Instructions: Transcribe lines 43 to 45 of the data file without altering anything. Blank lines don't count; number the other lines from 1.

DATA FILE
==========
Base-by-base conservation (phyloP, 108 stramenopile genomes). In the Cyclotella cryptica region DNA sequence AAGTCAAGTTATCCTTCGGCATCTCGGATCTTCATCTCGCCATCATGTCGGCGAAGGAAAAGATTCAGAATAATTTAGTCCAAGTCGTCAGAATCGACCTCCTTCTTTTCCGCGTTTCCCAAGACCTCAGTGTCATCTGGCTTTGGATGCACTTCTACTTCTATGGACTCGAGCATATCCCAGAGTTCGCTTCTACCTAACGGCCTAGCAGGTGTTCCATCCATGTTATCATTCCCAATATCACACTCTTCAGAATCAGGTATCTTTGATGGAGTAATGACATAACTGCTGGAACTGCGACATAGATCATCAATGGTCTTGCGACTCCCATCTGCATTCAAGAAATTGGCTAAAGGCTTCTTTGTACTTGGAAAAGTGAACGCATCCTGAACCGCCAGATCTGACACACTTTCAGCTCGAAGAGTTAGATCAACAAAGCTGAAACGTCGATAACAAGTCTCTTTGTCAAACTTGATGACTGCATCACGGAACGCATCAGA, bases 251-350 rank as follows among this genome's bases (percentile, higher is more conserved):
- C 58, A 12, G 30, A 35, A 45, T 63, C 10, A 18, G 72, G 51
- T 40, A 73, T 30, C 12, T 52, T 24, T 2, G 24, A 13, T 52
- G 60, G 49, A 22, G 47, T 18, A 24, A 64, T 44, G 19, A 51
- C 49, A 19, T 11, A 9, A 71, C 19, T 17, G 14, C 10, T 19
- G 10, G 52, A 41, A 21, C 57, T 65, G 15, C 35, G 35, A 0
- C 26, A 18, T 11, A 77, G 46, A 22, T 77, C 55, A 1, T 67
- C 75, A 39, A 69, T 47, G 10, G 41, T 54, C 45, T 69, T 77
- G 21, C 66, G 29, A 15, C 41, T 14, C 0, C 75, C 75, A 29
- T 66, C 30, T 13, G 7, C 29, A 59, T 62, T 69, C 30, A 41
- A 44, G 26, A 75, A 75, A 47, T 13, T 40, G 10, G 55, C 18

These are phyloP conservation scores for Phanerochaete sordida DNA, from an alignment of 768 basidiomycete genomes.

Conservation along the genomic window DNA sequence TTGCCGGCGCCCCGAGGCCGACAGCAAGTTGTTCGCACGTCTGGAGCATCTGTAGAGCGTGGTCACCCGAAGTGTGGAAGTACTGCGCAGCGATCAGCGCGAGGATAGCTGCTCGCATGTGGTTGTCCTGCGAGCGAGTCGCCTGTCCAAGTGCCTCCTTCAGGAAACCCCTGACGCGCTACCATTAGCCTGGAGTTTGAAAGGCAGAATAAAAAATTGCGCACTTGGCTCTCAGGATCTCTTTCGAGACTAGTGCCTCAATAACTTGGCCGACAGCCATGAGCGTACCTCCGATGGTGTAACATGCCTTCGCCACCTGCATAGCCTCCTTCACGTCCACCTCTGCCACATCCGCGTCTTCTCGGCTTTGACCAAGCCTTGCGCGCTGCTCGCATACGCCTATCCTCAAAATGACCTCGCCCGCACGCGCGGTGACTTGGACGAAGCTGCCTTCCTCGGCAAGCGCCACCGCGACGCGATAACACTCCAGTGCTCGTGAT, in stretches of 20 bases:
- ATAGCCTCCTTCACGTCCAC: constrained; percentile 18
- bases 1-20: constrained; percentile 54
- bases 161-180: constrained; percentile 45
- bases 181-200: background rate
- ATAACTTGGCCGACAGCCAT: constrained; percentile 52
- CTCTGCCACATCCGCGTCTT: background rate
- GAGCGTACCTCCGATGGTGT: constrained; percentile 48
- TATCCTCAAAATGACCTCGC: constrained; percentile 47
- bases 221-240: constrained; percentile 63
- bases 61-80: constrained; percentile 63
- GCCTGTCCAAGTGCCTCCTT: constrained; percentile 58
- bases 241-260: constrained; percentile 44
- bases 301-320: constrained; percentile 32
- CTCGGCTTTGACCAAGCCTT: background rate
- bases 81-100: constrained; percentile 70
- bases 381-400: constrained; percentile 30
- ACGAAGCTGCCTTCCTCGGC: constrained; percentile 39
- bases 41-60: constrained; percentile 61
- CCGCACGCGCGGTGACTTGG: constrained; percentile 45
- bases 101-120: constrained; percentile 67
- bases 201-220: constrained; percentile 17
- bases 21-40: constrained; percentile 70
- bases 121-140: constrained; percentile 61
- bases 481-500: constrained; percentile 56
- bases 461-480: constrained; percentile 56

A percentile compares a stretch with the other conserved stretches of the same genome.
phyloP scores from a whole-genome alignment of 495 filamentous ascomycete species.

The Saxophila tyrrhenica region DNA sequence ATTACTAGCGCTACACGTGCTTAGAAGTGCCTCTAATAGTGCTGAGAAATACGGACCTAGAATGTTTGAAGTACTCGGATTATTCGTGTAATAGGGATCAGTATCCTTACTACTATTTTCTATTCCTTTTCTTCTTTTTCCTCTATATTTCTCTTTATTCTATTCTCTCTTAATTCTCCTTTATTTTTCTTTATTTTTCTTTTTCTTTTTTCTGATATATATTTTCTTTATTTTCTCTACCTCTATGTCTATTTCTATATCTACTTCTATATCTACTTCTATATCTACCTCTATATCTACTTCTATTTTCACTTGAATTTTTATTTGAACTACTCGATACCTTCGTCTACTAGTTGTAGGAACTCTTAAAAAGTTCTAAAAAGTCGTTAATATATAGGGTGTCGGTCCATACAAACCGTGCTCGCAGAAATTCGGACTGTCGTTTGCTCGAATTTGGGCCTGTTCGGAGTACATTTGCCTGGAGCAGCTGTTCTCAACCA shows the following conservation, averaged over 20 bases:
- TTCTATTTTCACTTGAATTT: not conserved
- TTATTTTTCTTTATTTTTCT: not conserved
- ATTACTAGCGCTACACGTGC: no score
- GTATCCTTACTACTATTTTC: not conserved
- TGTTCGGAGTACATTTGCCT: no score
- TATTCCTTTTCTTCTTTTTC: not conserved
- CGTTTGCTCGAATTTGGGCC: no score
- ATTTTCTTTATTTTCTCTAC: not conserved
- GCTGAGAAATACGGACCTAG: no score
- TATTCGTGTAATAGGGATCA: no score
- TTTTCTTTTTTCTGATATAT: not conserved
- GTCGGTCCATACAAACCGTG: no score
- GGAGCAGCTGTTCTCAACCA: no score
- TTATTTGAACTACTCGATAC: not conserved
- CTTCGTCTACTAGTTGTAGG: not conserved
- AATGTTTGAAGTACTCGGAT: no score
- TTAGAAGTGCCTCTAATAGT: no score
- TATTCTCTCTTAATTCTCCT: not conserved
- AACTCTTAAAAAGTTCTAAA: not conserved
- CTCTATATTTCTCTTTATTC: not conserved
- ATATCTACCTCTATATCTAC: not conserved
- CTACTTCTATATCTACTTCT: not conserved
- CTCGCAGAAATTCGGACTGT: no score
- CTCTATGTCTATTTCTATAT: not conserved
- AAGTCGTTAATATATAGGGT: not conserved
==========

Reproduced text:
- TTATTTTTCTTTATTTTTCT: not conserved
- ATTACTAGCGCTACACGTGC: no score
- GTATCCTTACTACTATTTTC: not conserved